“She brought with her…” Audience repeats
“A rocking chair.” Now rock forward and back while, at the same time chewing, hitting your hips, and head swaying side to side. Audience repeats.
Line Five: “My aunt came back…” Audience repeats
“From Timbuktu.” Audience repeats
“She brought with her…” Audience repeats
“Some NERDS LIKE YOU!” Point at the audience as you say this!!
Stop everything and point to the audience! The joke’s on them. (Burns, Simone, and Lusz, 142-143).
Materials: Find about 50 old, discardable books. Hide a gift certificate or a cash prize in a brightly colored envelope in one of the books, and stack the books on a table. Be sure to write down the title of the book in case no one finds the prize. Secure an old-fashioned bell alarm clock or rig a school bell to ring for your signal.
The Challenge: Choose several nerds from the audience. Inform them that when the signal goes off at any time during the evening, they have 60 seconds, all the players must sit down and wait for the next alarm. The first player to find the envelope wins the prize and the points. (McCollam and Betts, 74)
Materials: Supply a small calculator for each contestant. Write five long math problems on poster board using marker pens. Prework the problems and write the answers in pencil on the backs of the problem boards.
The Challenge: Have contestants sit in folding chairs with their backs to the audience. Announce that this will be a best out of competition. The first one to come up with the right answer wins each round. Hold up one of the poster boards and shout, “Go!” The first nerd to shout the correct answer is the winner of that round. The nerd to win the best out of five rounds is the grand winner. (McCollam and Betts,74)
Materials: Supply each team with an empty lunch tray, a spatula, and the following lunch items: one scoop of mashed potatoes, a square of Jell-O, a slimy fish fillet, and a carton of milk
The Challenge: Everyone has seen someone trip in the lunchroom and send the lunch tray and food flying across the cafeteria. This game is just the opposite-nerds try to catch their lunch food on their trays. Position partners about ten feet apart. At the signal, one player uses the spatula to launch lunch items across the room. The other player runs underneath the food to try to catch it on the tray. The team that catches the most food on its tray is the winner. (McCollam and Betts, 74)
Materials: Supply each contestant with a bowl of Nerds candy or cereal. If neither of these is available, choose any food that would add to the humor.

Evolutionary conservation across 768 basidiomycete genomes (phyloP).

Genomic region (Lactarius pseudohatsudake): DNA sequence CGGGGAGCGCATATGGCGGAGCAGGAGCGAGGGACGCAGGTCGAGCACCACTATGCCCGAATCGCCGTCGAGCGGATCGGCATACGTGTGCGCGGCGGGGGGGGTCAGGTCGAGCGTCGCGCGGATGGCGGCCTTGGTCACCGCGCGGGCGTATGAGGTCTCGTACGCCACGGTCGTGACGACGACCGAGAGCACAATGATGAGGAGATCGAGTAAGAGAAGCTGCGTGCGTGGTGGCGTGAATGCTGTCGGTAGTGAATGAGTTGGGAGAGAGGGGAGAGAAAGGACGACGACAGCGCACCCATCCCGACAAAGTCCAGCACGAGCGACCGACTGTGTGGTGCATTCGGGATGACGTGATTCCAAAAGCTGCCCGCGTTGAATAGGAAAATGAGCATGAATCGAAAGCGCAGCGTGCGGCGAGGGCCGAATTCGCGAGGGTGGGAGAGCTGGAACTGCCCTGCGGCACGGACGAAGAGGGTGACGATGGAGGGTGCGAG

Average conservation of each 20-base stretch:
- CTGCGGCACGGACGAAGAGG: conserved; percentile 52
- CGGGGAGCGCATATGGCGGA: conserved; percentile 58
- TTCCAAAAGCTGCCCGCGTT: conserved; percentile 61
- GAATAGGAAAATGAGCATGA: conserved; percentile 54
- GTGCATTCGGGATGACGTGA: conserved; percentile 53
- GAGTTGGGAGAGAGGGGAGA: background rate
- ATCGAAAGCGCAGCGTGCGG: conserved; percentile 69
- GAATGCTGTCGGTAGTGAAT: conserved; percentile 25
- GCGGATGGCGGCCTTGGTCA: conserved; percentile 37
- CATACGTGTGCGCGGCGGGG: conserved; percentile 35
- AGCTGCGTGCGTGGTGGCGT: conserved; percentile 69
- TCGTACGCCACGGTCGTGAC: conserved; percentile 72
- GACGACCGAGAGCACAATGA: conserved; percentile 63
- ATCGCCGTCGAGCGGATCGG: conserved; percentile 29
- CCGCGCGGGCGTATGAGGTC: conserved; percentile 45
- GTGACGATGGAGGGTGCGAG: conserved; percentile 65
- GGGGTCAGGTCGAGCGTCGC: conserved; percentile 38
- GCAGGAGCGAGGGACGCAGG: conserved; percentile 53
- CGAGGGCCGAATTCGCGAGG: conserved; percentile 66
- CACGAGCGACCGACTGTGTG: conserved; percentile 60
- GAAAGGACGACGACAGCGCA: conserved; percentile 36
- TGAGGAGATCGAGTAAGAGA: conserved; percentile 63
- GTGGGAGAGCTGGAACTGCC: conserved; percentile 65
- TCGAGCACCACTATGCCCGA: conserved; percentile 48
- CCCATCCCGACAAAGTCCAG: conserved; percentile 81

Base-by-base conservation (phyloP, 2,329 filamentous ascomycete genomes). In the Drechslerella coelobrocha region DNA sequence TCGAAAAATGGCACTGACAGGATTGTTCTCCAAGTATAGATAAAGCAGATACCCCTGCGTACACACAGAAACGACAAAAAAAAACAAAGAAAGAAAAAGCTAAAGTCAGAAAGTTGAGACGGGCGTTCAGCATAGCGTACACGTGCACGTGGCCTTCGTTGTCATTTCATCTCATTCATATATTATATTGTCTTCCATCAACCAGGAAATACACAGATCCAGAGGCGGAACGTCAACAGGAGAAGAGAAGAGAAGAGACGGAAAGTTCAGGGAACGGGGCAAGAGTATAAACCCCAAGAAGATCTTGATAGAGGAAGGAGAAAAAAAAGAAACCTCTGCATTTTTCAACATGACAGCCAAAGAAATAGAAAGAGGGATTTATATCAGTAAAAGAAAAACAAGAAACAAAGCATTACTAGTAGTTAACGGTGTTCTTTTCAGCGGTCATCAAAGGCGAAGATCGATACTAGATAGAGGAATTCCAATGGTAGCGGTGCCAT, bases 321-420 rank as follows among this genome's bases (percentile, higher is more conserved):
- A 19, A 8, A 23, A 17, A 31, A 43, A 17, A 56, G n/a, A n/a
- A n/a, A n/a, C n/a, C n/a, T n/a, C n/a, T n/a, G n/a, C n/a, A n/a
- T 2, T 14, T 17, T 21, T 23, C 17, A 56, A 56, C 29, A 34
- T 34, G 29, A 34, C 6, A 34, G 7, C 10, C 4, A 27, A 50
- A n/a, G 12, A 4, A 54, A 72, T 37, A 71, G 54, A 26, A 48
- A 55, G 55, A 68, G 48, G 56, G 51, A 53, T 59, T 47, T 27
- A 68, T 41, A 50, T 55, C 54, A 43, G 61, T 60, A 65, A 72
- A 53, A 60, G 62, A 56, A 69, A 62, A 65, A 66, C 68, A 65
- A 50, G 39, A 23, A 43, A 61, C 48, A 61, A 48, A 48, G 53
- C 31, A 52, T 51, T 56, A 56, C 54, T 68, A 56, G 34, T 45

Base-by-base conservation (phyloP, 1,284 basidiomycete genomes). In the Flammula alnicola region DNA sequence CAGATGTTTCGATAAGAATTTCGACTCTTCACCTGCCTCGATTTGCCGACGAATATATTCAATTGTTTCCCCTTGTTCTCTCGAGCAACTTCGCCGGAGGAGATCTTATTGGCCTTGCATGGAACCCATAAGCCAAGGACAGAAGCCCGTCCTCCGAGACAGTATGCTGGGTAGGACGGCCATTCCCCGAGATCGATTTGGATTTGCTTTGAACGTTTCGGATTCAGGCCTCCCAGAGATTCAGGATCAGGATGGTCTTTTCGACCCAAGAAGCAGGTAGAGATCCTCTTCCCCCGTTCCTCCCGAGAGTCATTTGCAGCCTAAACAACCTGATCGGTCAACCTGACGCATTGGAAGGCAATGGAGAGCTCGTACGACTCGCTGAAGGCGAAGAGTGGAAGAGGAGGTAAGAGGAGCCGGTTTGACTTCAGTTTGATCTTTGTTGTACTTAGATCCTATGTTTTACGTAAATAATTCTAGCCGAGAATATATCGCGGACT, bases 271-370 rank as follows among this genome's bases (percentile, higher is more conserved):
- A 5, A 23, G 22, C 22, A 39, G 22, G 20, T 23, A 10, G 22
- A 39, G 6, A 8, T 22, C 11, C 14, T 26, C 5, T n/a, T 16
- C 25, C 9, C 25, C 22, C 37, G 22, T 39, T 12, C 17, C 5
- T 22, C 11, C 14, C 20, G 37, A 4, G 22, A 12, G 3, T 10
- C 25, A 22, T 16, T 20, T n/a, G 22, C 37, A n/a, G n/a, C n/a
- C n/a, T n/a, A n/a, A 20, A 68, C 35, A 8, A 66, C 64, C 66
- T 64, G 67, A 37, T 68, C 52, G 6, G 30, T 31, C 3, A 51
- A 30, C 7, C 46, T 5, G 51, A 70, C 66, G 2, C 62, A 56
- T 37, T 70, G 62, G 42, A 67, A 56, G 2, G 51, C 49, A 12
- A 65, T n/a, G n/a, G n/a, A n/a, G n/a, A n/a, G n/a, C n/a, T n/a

The Challenge: Seat contestants at a table with bowls of nerd food in front of them. At the signal, the nerds begin to eat as fast as they can without using their hands. The first nerd to finish is the winner. (McCollam and Betts,75)
Materials: Each contestant needs an oversized pair of pants and a large pair of shoes that lace. The nerdier the clothes the better.
The Challenge: Choose one contestant from each team. Have contestants slip on the pants and shoes over their clothes. The shoestrings on the large shoes should be tied together. At the signal, the nerds race around their teams while holding up their pants and with their shoestrings tied together. The first player to complete one lap around his or her team is the winner. (McCollam and Betts, 75)
Materials: Each contestant needs one large roll of generic toilet paper. Supply a long pencil or a six-inch dowel rod to thread through the toilet paper tube.
The Challenge: Nerds have the worst luck. Have you ever seen a nerd get toilet paper caught in his or her pants? That is the idea behind this game. Choose two contestants in costume from each team. Tuck the toilet paper down one contestant’s pants at the waist. The partner holds the ends of the pencil or dowel rod so that the toilet paper rolls freely. AT the signal, the nerds run around their teams and around the building in any pattern they want. The only objective is to run until the rolls run out. If the toilet paper breaks, the nerds must return to their rollers to retuck the loose ends into their pants. The results are hilarious to watch. The first team to run out all the toilet paper is the winner. (McCollam and Betts,75)
Introduction: One of my favorite stories in the Bible is about Zacchaeus. I picture Zacchaeus as this short little nerd who was always trying to fit in. After being teased as a child about his height and lack of athletic ability, he went to school to be successful in business. Now here he is, a rich businessman who has used his position to get back at those who once laughed at him.
But in Luke 19 we see Zac standing on the road to Jericho, still feeling a deep emptiness and sense of need inside. Then the Lord passes by and chooses Zacchaeus out of all those people and goes to his house. What joy must have filled Zacchaeus. Finally someone chose him over the others, someone who really mattered.
What happened in Zacchaeus’s life to bring about his change in attitude? Tonight we want to speak about three things that will really satisfy.
The miraculous change that took place in Zacchaeus can take place in any one of us who will follow the same steps of casting off cool, caring for others, and correcting past wrongs and hurts. For every person, these are the steps to true and lasting satisfaction in Christ Jesus (McCollam and Betts,76).